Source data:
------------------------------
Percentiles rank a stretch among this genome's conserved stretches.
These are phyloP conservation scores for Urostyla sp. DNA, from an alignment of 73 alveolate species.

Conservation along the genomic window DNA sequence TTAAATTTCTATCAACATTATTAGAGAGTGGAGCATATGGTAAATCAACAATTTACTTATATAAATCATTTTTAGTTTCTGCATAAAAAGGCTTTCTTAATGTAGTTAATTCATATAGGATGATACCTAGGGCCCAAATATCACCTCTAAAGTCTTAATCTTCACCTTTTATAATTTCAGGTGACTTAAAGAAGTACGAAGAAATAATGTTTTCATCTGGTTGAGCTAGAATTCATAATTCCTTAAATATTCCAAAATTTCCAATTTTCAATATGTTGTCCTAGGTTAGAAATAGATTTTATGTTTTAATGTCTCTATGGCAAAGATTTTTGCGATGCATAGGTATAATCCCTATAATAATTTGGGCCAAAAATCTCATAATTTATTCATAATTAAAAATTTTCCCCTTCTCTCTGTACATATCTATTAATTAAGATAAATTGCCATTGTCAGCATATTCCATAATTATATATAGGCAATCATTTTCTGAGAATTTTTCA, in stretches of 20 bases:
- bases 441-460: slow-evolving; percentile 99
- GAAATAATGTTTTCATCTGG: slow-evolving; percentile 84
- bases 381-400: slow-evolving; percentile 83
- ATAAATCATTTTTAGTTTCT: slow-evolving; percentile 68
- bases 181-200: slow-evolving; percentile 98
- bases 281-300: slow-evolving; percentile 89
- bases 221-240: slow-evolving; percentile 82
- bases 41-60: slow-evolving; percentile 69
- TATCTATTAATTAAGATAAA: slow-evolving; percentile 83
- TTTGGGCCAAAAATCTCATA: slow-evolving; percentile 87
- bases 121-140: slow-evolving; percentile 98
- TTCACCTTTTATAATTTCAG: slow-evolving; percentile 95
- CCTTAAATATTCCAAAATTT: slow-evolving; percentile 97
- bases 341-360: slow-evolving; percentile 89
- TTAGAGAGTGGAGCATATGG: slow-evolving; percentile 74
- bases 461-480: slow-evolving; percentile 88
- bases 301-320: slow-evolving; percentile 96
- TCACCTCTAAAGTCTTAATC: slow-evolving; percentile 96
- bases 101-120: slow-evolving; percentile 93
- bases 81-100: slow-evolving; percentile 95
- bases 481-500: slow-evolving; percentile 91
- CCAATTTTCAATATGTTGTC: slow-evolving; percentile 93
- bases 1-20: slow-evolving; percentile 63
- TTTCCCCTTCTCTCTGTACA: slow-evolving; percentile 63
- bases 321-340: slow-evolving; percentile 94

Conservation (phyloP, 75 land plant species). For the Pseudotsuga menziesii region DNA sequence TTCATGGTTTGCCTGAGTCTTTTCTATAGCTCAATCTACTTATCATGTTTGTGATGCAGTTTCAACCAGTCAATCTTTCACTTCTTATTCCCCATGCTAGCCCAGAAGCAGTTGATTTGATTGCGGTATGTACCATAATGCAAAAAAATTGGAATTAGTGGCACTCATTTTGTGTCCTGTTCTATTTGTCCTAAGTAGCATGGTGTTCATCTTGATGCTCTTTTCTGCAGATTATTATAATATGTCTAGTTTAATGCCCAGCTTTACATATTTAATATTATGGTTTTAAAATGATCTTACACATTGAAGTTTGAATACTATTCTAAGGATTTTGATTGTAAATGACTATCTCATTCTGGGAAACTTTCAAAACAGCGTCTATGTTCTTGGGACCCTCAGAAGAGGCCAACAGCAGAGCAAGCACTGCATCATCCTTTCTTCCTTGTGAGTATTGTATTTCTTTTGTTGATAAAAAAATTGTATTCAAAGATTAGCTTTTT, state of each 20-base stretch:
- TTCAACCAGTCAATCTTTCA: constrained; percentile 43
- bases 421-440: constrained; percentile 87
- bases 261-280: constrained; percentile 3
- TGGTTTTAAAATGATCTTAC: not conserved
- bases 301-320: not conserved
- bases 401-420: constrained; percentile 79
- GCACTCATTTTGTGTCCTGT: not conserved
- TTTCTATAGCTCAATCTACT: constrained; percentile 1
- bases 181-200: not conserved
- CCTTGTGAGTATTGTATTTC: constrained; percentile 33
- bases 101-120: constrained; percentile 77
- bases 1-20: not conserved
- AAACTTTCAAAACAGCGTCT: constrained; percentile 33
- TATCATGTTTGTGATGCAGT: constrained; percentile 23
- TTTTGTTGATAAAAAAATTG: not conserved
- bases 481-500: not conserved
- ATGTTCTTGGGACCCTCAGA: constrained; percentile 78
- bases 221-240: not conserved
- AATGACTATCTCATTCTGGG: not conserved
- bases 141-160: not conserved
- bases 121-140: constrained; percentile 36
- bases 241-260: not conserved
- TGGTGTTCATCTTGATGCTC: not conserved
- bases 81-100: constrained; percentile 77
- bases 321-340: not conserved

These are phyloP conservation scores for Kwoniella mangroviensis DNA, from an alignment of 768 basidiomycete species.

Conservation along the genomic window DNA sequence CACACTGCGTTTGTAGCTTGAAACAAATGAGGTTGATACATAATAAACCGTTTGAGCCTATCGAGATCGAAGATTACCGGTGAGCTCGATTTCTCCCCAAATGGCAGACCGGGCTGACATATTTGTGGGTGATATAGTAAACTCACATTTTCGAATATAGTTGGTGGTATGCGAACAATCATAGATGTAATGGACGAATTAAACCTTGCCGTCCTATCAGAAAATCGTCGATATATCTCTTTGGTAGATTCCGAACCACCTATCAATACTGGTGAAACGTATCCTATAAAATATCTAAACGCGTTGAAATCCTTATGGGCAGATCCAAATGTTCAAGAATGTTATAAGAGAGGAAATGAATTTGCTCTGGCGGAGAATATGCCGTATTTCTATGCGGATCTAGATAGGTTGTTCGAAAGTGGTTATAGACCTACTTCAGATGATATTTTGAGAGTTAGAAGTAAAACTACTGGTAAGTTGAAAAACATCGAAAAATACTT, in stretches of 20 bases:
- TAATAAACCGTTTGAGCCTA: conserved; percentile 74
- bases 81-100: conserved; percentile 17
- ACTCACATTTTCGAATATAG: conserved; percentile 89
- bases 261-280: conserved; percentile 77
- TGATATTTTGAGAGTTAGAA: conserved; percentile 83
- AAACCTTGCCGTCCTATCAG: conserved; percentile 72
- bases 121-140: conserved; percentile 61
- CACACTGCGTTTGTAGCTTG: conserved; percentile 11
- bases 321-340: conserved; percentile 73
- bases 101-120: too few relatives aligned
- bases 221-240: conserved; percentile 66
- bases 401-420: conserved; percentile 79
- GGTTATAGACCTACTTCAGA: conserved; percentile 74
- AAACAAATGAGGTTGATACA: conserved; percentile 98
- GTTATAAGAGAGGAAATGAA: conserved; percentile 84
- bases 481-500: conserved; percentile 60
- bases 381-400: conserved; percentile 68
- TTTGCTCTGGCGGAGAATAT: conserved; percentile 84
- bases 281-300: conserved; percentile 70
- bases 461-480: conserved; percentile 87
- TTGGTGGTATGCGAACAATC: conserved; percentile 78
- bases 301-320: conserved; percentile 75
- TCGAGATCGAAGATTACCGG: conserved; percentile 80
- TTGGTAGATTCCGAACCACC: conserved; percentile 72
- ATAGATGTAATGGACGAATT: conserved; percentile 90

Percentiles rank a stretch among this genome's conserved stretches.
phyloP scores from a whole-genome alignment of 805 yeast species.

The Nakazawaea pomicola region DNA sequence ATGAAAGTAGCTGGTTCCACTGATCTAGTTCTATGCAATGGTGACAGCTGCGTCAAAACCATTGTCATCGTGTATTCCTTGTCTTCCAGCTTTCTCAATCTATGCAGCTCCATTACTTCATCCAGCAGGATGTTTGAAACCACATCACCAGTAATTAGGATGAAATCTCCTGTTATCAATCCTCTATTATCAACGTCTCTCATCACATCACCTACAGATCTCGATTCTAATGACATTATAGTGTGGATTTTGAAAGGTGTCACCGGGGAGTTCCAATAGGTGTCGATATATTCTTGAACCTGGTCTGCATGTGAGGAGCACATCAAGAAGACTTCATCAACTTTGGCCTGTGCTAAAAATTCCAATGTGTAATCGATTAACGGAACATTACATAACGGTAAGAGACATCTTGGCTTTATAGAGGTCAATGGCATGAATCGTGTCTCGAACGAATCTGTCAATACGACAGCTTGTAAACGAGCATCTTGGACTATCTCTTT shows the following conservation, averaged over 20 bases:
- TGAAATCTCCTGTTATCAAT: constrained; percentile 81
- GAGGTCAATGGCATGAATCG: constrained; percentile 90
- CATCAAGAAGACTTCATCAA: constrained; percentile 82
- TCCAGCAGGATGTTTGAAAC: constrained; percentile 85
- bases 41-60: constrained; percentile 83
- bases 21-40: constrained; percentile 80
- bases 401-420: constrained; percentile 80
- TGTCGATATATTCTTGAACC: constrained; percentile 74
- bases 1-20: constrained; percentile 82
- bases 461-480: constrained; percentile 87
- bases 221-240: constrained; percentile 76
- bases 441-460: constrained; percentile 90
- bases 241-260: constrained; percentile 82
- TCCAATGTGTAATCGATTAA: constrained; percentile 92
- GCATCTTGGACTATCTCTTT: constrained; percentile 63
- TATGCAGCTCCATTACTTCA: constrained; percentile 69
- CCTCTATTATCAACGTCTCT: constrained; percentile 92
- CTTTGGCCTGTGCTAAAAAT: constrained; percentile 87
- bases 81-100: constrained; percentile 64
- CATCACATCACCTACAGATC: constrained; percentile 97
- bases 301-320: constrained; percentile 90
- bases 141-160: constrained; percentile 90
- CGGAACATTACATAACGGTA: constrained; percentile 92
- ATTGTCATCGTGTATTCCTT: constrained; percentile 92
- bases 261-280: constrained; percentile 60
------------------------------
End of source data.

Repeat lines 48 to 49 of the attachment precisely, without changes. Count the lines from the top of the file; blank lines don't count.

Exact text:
- AATGACTATCTCATTCTGGG: not conserved
- bases 141-160: not conserved